While it cannot be said that war was made for TV, it sure looks great on it – At least the parts the Pentagon allows us to see. And it’s always on TV. So it got me to thinking about the enormous potential that exists for generating advertising revenue from our wars. I’m not talking about television commercials, but actually turning the various elements of the war machine into a revenue machine.
These wars, (is it five now? I’m losing count) are driving us $750 million dollars a day further into debt. It is time for a serious dose of the type of inspiration and American ingenuity that took this empire to the top. At first, my plan may seem a bit shocking. What I’m proposing is unconventional, but as you will see, it is uniquely American. Time is of the essence and we have no other choice. So, let’s begin…
Corporations pay big money for naming rights to athletic stadiums and arenas, so why not open up the biding for the rights to military divisions and fleets? The new Meadowlands stadium owners are asking close to a billion dollars to get your name on their new stadium. Here in Miami, the once respectable Joe Roby stadium has been whored out in a revolving door of revolting names so frequently changed, that I don’t know anymore which is valid: Pro Player Park? Sunlife Stadium? Landshark Stadium? The place where that crappy team plays? Corporations are beating down the door to have their brands associated with crappy franchises like the Jets and Dolphins, so you know they’ll pay even larger sticker prices to get them associated with real winners. I say rename our aircraft carriers!
“This is Wolf Blitzer reporting from the deck of the USS Budweiser, flag ship of the 1st fleet, and home of Bud-bowl 15. If you look off to the port side, you can see her sister ships, the unmistakable black and white markings of the USS Jack Daniels and just to her right, the USS Wild Turkey. In just moments, they’re set to launch Operation One Bourbon, One Shot, and One Beer against a reported insurgent stronghold.”
There’s really no need to paint our fighting vessels gray anymore, is there? The People huddled in caves and basements that we’re bombing never get within a thousand miles of our ships, so what’s to hide? The USS Reagan would look spectacular in red and white, with a gigantic Budweiser logo across the flight deck. At Christmas time, they could even repaint the deck to a nostalgic scene of the famous clydesdales pulling a wagon full of beer through a snowstorm. We have 13 aircraft carriers. If we sell the naming rights to each vessel for 2 billion, that’s enough money to cover 100 days of fighting. Not a bad start, but we’ve still got work to do!
Another obvious place for selling advertising space is our slick military aircraft. One hundred years ago during WWI, the Red Baron’s famous scarlet tri-plane was painted in flashy colors, but then somebody figured out that you were less likely to get killed if you didn’t paint your vehicle to look like a giant target, so camouflage was created. Nowadays, technology has put an end to visual combat in the skies because pilots simply fire missiles at each other from dozens of miles away. More over, we seem to be picking fights with enemies that don’t EVEN have combat aircraft, so is there any reason to continue painting airplanes to look like the sky?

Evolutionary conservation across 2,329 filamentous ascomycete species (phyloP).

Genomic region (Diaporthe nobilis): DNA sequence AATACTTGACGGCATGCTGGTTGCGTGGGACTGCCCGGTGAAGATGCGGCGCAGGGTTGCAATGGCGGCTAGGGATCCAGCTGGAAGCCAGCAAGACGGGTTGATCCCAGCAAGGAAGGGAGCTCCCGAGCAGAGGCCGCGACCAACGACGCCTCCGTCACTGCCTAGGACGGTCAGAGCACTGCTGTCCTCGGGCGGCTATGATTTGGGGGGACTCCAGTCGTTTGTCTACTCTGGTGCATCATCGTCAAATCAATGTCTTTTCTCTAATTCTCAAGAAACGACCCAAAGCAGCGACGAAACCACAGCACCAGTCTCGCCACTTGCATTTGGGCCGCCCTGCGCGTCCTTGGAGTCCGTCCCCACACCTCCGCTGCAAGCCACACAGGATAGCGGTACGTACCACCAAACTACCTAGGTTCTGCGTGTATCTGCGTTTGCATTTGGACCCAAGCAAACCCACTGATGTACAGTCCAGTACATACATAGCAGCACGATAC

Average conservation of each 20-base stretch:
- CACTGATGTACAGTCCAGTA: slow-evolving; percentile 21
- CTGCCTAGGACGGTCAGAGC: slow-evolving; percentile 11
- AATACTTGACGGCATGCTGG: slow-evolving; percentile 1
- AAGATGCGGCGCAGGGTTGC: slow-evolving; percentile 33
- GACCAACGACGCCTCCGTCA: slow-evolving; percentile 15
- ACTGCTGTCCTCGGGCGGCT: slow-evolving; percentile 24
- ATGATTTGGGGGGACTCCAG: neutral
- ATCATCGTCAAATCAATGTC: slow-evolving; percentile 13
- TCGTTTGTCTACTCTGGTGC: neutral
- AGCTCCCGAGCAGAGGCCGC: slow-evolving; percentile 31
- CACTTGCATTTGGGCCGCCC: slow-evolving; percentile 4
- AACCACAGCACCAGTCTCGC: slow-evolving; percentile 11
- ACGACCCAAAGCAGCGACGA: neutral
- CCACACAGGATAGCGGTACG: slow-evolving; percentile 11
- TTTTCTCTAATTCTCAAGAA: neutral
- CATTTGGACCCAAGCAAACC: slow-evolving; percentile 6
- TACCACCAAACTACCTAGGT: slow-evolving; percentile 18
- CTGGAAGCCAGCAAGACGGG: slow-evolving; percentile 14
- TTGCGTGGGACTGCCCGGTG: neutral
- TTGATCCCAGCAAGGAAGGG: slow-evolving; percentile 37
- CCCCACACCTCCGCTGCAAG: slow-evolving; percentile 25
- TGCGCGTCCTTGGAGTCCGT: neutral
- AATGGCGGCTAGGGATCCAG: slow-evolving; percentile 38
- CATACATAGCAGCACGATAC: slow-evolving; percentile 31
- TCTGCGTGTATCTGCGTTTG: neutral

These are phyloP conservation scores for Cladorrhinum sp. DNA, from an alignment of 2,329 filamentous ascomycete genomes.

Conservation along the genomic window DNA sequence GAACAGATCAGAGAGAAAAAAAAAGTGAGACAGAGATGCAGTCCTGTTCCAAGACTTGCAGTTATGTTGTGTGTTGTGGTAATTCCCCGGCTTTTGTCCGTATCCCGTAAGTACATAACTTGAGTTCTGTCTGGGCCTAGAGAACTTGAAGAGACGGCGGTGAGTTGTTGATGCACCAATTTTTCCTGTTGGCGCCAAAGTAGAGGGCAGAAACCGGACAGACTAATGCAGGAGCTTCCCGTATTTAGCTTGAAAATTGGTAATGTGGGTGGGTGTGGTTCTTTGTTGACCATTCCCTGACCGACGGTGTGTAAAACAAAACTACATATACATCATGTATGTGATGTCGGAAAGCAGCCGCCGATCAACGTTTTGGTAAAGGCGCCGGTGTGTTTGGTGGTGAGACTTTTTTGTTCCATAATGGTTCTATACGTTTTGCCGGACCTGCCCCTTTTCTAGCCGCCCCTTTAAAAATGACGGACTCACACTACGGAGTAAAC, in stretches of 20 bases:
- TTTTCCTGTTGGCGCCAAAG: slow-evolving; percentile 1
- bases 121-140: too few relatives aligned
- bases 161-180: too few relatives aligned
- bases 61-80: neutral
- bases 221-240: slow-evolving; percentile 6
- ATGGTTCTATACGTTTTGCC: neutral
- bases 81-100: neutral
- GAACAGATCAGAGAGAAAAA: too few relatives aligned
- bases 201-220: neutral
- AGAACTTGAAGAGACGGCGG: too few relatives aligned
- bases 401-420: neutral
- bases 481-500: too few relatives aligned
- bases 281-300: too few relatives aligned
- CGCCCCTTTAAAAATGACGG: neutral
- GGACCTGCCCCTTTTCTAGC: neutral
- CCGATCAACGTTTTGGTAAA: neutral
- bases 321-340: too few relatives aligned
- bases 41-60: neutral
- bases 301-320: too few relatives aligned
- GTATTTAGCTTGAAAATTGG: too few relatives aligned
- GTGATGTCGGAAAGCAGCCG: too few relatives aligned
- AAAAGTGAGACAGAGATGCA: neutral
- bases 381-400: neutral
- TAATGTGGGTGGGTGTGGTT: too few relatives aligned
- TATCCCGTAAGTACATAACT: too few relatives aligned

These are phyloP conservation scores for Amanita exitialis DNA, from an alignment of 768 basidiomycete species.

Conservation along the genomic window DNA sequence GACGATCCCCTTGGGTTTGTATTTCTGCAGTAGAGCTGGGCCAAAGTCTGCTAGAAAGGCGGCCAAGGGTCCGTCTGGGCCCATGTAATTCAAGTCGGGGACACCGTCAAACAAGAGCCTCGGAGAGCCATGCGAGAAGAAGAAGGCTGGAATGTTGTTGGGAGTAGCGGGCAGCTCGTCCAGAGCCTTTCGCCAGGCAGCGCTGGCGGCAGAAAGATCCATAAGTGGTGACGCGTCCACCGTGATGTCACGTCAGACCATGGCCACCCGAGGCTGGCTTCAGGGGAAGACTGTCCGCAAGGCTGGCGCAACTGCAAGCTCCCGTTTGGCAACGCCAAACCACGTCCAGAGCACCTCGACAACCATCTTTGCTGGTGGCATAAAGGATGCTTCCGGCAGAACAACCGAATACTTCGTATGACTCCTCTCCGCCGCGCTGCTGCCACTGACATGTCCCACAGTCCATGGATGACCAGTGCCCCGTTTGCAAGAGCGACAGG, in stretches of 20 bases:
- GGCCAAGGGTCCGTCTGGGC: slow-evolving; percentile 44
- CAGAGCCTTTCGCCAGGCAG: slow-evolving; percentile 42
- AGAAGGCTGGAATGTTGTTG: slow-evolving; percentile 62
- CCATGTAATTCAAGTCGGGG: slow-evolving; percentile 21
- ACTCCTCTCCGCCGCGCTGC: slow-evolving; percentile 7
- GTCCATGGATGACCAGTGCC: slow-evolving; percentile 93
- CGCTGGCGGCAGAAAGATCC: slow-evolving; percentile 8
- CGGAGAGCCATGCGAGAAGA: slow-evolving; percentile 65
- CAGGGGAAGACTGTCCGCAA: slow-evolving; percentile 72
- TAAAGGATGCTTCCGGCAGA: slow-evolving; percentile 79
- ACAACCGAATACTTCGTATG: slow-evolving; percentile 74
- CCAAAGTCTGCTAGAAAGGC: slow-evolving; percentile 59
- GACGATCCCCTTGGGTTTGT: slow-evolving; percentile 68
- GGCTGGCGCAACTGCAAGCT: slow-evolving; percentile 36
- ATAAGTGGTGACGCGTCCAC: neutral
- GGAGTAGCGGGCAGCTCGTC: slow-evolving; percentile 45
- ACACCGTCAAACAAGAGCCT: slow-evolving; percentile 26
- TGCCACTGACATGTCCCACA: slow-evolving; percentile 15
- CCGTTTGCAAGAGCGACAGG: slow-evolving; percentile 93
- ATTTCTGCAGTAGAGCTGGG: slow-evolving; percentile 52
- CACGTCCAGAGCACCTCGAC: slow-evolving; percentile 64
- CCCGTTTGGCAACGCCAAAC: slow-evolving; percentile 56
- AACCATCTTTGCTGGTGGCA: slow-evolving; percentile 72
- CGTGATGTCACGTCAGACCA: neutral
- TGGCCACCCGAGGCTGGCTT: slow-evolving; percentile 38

The time has arrived to bring back bright, attractive paint schemes and turn our fighters and bombers into flying billboards. It costs on average, $10 million dollars per year to get your company’s logo painted on a racecar, and there are significantly more aircraft in our military than NASCAR has racers.
With aircraft, there can be various sponsorship packages available to fit a wide range of corporate budgets: From buying the naming rights to an entire air wing, like The Chevrolet 8th Airforce for example, to slightly less expensive options, like sponsoring smaller units, such as The Sharper Image 509th Bomber Wing, (Stealth bombers have a sharp image, do they not?). There are also great opportunities available for start-ups, mom and pop businesses, and non-profits to get in on this exposure bonanza….
“This is Christiane Amanpour reporting from a ditch, where not 30 meters from my current location, a funeral procession was just strafed by an F-16 bearing the markings of Ed Davinport’s Pre-owned Lexus Emporium of Milwaukee – Home of the Wisconsin Handshake Deal.”
Of course, the same type of advertising packages could apply to the Army and Marine Corps as well. Tanks, trucks, transports, Hummers, APC’s, drones, and helicopters are natural billboards. I’m no Madison Avenue wizard, but even I can conjure up these wonderful pairings of fine consumer products with some of America’s finest, along with some clever new slogans…..
Home Depot 1st Armored Division (The Big Red Orange 1)
Keebler Chips Ahoy 3rd Infantry Division
Liquid Plumber 343rd Rear Tactical Operations Center
Bass Pro Shops 127th Air Wing (They fly A-10 Warthogs.)
Marlboro 2nd Cavalry.
Enzyt 4th Engineering Battalion. (Erecting bridges is our job!)
Nike 5th Recon Battalion. (Just find it!)
Crate and Barrel 25th Artillery Regiment. (Putting the Barrel in C&R)